Concert Buzz

Pretty Lights


Charlottesville Pavilion

September 21, 2011

1 out of 5 2 out of 5 3 out of 5 4 out of 5 5 out of 5

by mgordenker

Lights in Charlottesville would have been hands-down the best concert I ever
attended, if not for an unruly crowd casting a shadow over the entire event. However,
I’ll start out my review by covering more positive aspects- the stylish Pavilion,
and superb opening act Big Gigantic.

being an outdoor venue, the Pavilion always dazzles with its acoustics and
aesthetics. I could clearly make out the music from several hundred feet away,
and bass thumped deep in my chest cavity as I approached the venue. The
Pavilion itself does not disappoint visually- it looks like a futuristic tent
stretched over a comfortably large concrete arena. The ticket collectors were
quick and efficient. Rather than performing invasive searches, the staff simply
checked my ticket, gave me a stamp, and sent me on my way. Inside, the music
grew deafening, but not to the point of painfulness or auditory distortion. Every
note was clear and sharp.

jamtronica duo Big Gigantic opened for Pretty Lights; a testament to Pretty
Lights producer Derek Smith’s growing fame. The Gigantic have more than enough
hype to host a concert of their own, and headlined in Charlottesville venues
several times since I enrolled in UVa two years ago. Their jazz-infused glitch
hop had already ignited the dancefloor by the time I got there, despite lacking
fancy lights or other extraneous equipment.

Big Gigantic
seemed to be perfectly in synch with the crowd, and slowly jacked up the tempo
as the feverish masses grew antsy for Pretty Lights to step on stage. After
blasting the feverish dancers in the front rows with their powerful
electro-bangers ‘Sky High’ and ‘Lucid Dreams’, the two took a moment to give
Charlottesville a shout-out for mustering up such a massive turn-out on an
otherwise quiet night. I had to agree- the main tent of the Pavilion was
completely full, and people had already begun spilling out onto the surrounding
grassland. Gigantic then closed with their brilliant remix of ‘I need a dollar’.
I thought it was interesting that they chose to crescendo their set with such a
slow song, but nobody seemed to mind. An entire sea of people had their hands
stuck firmly in the air, and seemed just as happy to be there as I was.

For me, this was
the high point of the evening. I was in the second row from the stage, everyone
around me was agreeable, and the Big Gigantic set had been absolutely fantastic.
However, the peacefulness didn’t last. Sensing the approach of Pretty Lights,
hordes of jerks shoved their way towards the front. Being 6’3”, I didn’t have many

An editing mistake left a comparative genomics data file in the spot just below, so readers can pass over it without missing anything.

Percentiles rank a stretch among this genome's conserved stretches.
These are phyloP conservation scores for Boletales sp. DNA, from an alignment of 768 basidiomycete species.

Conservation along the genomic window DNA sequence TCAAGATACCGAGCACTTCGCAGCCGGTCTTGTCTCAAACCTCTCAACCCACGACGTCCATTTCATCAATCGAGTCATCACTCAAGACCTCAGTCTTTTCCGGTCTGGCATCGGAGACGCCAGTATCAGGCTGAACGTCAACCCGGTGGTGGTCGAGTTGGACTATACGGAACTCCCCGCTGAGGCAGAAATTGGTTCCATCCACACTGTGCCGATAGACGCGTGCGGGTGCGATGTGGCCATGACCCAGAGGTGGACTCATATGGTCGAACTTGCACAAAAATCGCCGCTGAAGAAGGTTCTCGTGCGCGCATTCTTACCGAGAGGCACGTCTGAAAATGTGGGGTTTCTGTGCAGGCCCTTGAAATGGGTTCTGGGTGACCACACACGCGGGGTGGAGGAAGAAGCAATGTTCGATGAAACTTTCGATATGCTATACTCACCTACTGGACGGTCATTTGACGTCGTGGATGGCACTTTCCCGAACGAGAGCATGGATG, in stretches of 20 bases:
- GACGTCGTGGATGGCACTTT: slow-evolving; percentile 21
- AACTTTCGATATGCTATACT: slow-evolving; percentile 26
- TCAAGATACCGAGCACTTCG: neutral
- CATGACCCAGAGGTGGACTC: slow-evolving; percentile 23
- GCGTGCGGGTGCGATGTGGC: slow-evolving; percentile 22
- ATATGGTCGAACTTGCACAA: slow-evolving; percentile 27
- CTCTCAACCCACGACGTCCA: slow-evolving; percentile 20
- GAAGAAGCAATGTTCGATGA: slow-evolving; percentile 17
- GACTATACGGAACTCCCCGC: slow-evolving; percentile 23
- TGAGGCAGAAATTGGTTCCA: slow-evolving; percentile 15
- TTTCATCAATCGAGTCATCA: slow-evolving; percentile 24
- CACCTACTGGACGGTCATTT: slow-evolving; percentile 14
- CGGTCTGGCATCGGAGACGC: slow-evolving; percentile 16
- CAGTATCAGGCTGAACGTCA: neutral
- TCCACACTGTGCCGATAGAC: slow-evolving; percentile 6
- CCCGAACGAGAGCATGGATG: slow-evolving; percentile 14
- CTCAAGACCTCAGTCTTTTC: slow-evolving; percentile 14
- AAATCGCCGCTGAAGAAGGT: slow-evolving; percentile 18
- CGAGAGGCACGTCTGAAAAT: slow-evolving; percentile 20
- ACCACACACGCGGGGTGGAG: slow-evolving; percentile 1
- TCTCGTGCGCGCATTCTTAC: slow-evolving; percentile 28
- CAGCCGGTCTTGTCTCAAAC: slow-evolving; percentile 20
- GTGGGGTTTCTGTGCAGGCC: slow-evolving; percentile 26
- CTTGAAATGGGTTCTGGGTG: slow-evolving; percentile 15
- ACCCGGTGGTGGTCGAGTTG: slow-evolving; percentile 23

problems holding on to my spot. Others were not so lucky- several girls were
swept away towards the back, to be replaced by obnoxious drunks and fratdaddies
who wouldn’t stop babbling about “how good this molly is.”

I sensed I would
be coping with these cro-magnons for the rest of the night, and my prediction
was absolutely spot-on. I had to use all my strength to avoid being pushed
around, and felt incredibly boxed in. My frustration grew as Pretty Lights set
up his equipment, and if he had come on five minutes later I might have
completely lost it. Luckily, the bickering subsided somewhat as the beat for ‘I
Know the Truth’ built, and Derek got into position on top his infamous “cityscape”
LED/laser array .

was my first time seeing Derek’s light show, and it was every bit as impressive
as my friends had told me. Derek had programmed his lights to display a futuristic
city shimmering in perfect sync to the music. Without such impeccable this
might have distracted from the music, but the perfect synchronization only
enhanced the shock and awe of my musical experience.

there was certainly a lot of shock and awe. Derek continued the theme of his
hard-hitting intro, shaking the Pavilion with ‘Keep ‘Em Bouncing’, ‘Hot Like
Sauce’, and his epic remix of Kanye’s ‘All of the Lights’. I counted no fewer
than three enormous subwoofers pumping bass into the open-air arena. Needless
to say, the crowd felt the face-melting levels of bass at their very core.

the extravagant light show and massive crowd, Derek managed to make the show
feel oddly personal. He thanked Charlottesville for our support time and time
again. At the end of the show, he even doled out high-fives to literally
everyone in the first couple rows, even stooping so he could reach the hands of
two legal midget girls! His enthusiasm was infectious, and I even caught a few
security guards dancing to the beats when they weren’t throwing free water
bottles to drugged-out and dehydrated members of the audience. Not only that,
but the Colorado producer took the time to come back for a 20-minute encore set
that can only be described as “superb”. Charlottesville was really feeling the

the sheer awfulness of the crowd can’t be stressed enough. Never before have I
had to put up with so many obnoxious and just plain inconsiderate concert-goers
before. Eventually I became fed up, and moved towards the back to find some
breathing room. If Pretty Lights’ Charlottesville audience is any indicator of
his support base, one would be wise to linger further back rather than deal
with the savages in the front rows. 

This review is the subjective opinion of the individual reviewer and not of ConcertBuzz

Rate this review:

Rating: 1.8/5 (68 votes cast)

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